I managed to keep my sad news from Bessie for an entire week. I guess there was a part of me that was still in shock. When the pain became too much for me to bear alone, I confided in her that my husband of 10 years informed me that he no longer loved me and wanted a divorce. It was an unexpected blow to my heart, one that Bessie knew well from experiencing her own heartbreak. As she held me in her arms, she asked, “When was the last time you ate?” She knew by the look on my face that it had been a while and with that, she insisted on cooking me dinner.

Bessie had our Friday evening all planned – a home-cooked meal, gospel music, and some good ole Christian preaching by Joyce Meyer. I had never heard of Joyce Meyer, but Bessie loved her teaching and was eager to watch her on some VHS tapes she recently purchased. I have watched Joyce Meyer every day since.

I was greeted by a delicious blend of culinary smells as Bessie opened the door and welcomed me inside. I followed her to the dining area where a heavenly feast of chicken wings, salad, bread, and iced tea awaited me. Bessie made one thing clear: my days of involuntary fasting were over.

Bessie’s chicken wings were tender and juicy inside, no doubt the result of being encapsulated within a perfectly fried exterior. I instinctively closed my eyes and listened to the loud and satisfying crunch. The caramelized sauce was a perfect combination of sweet and savory; the flavor was so intense, it aroused my taste buds and sent me on a feeding frenzy.

With each bite, I literally felt solace enter my broken spirit. Joy began to replace depression, and hope assumed control over impending despair. Hours earlier, I was depleted mentally, physically, and spiritually. Now, I was happy and fulfilled. My angel provided the strength and nourishment I desperately needed to move forward. Everything was going to be okay – I was going to be okay. I had been fed.

Today is National Chicken Wing Day! Head over to the Forum and share your favorite chicken wing story or recipe.

~Viv


Bessie’s Chicken Wings

  • 2 pounds of chicken wings (about 20-25 pieces)
  • 1 cup olive oil (or utilize a deep fryer)
  • 1 cup corn starch or flour (I prefer corn starch, it makes them extra crunchy!)
  • ½ cup of packed brown sugar
  • 2 10-ounce bottles of La Choy Sweet & Sour Sauce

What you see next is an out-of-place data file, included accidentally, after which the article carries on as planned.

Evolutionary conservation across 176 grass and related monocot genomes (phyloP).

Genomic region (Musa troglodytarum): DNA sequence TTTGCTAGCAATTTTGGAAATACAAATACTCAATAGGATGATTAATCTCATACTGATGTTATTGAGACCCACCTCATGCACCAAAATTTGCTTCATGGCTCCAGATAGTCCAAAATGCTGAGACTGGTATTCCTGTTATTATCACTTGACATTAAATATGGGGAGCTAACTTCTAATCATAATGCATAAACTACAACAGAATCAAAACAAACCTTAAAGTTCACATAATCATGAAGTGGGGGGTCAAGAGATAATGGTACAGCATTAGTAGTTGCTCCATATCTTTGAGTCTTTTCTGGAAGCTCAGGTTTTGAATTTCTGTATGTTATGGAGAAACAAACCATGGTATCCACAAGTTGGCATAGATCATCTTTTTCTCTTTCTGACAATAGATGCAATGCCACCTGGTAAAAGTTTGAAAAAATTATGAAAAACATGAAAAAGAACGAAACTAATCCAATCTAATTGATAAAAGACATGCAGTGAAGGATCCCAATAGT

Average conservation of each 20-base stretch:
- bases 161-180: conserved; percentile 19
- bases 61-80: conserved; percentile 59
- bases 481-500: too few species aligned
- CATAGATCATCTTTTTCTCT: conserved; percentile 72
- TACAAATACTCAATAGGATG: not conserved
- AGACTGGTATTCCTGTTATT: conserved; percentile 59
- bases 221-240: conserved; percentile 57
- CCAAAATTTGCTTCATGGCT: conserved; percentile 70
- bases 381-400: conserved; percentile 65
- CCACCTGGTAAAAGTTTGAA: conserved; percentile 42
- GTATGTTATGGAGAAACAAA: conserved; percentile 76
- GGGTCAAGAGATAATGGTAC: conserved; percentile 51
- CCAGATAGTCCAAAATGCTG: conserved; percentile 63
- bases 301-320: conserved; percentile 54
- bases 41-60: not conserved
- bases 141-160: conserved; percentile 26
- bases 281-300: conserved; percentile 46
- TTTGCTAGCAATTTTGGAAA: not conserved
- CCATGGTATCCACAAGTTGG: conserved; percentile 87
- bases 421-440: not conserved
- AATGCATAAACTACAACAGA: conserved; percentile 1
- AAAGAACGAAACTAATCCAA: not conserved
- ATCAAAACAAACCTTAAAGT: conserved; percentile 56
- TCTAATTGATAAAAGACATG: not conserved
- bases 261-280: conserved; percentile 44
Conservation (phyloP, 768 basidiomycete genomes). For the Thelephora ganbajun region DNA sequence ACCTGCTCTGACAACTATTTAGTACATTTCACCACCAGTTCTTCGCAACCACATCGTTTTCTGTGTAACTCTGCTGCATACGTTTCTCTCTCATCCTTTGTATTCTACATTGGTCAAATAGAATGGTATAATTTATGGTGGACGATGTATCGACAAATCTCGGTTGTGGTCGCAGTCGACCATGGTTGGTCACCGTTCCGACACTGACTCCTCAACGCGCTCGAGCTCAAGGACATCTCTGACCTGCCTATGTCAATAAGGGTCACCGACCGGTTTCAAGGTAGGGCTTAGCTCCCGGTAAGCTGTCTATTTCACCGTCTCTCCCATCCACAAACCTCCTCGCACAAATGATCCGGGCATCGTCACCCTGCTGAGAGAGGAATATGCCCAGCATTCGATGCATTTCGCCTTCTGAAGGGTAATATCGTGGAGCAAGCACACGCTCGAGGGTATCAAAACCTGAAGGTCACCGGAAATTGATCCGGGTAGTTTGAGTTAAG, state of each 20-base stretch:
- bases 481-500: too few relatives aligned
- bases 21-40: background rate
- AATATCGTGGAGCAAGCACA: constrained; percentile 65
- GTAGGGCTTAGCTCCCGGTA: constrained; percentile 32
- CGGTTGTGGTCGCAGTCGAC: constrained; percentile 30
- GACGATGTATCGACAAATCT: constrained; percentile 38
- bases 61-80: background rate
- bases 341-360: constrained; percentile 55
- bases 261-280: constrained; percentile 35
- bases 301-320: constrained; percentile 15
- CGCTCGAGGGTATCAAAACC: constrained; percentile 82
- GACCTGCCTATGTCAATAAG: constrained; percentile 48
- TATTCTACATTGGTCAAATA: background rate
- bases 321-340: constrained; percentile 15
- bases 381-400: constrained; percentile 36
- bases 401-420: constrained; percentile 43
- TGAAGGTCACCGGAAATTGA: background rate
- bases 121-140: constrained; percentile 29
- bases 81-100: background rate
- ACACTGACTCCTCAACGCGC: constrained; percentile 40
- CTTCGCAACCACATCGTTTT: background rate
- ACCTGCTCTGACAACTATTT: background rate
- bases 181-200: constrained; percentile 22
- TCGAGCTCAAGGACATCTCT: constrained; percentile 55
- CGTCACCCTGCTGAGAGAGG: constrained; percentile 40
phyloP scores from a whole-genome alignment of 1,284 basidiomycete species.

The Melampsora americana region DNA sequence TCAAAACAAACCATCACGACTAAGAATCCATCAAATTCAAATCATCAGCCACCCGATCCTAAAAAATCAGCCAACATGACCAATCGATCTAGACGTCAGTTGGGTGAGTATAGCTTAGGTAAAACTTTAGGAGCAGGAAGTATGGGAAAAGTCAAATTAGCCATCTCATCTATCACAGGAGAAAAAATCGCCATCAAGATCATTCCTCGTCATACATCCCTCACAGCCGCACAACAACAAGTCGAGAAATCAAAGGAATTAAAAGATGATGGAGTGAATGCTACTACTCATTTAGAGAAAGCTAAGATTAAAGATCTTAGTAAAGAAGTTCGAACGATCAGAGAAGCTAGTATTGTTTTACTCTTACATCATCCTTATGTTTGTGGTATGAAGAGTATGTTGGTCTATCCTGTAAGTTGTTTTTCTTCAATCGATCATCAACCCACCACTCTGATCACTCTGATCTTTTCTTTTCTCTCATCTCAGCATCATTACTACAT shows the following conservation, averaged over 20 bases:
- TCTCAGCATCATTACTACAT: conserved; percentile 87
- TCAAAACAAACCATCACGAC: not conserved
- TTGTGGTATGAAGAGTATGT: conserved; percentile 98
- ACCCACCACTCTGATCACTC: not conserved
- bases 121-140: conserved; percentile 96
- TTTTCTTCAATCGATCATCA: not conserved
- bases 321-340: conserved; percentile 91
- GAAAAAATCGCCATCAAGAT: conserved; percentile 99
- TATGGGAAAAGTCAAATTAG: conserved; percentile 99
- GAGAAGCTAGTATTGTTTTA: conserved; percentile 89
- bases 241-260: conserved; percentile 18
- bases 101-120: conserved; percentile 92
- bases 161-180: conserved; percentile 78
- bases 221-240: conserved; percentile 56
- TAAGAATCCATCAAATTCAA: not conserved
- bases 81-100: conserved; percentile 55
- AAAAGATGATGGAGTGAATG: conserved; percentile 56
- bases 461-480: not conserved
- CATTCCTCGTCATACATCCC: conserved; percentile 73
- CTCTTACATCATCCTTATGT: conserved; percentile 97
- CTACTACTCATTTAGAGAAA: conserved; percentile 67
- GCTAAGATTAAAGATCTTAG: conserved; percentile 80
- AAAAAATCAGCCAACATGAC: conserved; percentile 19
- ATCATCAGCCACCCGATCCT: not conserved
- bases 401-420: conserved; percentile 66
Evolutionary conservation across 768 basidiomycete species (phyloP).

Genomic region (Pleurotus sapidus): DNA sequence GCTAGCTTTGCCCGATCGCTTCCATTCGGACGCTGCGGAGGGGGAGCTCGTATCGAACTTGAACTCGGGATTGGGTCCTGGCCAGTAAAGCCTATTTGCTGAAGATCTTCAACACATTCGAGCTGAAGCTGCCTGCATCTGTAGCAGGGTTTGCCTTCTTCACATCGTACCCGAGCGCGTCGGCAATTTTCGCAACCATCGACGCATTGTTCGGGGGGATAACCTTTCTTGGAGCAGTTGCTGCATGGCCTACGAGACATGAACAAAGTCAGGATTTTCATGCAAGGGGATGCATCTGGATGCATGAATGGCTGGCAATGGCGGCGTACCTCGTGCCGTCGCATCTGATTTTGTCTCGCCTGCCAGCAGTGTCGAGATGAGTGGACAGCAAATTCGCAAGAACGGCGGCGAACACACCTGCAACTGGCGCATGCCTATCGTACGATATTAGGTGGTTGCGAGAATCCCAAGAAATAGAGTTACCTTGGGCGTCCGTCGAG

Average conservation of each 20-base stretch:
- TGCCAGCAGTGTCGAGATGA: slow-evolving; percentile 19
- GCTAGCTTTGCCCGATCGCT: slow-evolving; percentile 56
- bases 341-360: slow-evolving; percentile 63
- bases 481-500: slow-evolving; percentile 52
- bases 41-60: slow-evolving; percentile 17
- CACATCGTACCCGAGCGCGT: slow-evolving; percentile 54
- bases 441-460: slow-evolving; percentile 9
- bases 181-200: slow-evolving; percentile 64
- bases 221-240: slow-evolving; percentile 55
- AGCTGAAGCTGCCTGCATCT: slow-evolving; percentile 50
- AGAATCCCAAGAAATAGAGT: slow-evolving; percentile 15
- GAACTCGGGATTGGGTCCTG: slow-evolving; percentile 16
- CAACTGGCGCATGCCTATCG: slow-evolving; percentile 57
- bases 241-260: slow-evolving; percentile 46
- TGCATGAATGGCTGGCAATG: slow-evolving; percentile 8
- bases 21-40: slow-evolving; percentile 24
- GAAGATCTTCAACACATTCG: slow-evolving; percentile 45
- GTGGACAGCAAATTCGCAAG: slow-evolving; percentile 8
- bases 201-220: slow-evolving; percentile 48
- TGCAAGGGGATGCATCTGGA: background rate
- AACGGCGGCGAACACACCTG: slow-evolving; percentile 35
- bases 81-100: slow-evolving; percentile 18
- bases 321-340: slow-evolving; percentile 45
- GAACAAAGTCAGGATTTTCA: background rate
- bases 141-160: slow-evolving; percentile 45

• 1 6-ounce bottle of Louisiana Hot Sauce
Preheat oven to 350 degrees.
Rinse chicken wings with water and coat with corn starch. Place coated wings into deep fryer or frying pan with pre-heated olive oil.
Fry wings until golden. Set aside.
Combine brown sugar, sweet & sour sauce, and half a bottle (you can use more if you like them more spicy than sweet) of hot sauce in a mixing bowl. Stir until brown sugar is dissolved.
Dip wings into the sauce and place in an ungreased 9×13 baking dish.
Bake in oven for 10-12 minutes or until sauce begins to caramelize.
Remove from oven. Serve hot.

*Note: The above recipe has been slightly modified to cater to my family’s taste buds.

Pom-pom Mom

When I was a young girl, I used to do flips and cartwheels on a blanket in our front yard. The blanket was supposed to protect my hands from getting pricked by stickers, but it failed miserably, as was evidenced by my bloody palms.

I dreamt of becoming a cheerleader, but I had neither the talent nor the financial backing to bring the dream to fruition. So, I improvised. I bought two purple pom-poms with my allowance money, and I choreographed my own routines at home. I practiced religiously and once I had enough confidence, I put on a show for my mom. I could always count on her to dish out overexaggerated compliments. I was never as good as she made me out to be, but her praise was genuine and loving.

Little did I know, watching me tumble, dance, and cheer in our yard brought back memories of her own childhood. Unlike me, however, my mom fulfilled her dream. Long before my sister and I were a glint in her eye, our mother marched in parades to the Broadway hit Oklahoma! and performed halftime shows at local sporting events. Our mom was a pom-pom girl!